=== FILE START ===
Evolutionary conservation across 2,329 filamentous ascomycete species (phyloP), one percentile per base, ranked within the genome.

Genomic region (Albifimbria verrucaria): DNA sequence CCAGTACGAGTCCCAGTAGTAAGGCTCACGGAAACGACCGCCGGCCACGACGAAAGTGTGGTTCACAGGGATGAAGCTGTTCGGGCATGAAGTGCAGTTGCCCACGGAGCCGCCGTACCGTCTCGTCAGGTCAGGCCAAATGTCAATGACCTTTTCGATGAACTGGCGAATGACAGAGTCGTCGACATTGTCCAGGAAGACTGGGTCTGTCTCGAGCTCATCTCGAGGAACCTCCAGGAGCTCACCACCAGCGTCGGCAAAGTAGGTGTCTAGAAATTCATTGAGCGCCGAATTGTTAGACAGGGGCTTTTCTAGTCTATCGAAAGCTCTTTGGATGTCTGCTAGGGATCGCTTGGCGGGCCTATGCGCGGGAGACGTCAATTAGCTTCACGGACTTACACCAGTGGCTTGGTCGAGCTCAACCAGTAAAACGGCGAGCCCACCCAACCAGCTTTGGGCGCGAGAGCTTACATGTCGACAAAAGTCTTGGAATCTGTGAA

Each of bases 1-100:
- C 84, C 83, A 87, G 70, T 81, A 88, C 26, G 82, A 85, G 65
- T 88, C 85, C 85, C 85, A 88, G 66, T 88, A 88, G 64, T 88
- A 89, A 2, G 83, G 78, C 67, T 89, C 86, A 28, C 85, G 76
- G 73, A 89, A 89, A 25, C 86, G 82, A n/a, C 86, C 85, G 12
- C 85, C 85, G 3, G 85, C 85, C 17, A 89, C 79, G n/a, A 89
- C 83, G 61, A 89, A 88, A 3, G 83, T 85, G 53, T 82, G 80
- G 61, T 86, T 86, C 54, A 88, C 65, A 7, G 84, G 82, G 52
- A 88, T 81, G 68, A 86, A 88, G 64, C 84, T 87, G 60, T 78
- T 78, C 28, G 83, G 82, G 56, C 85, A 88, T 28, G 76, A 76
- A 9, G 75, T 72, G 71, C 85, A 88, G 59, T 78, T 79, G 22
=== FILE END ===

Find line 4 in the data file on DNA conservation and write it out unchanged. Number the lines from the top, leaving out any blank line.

- C 84, C 83, A 87, G 70, T 81, A 88, C 26, G 82, A 85, G 65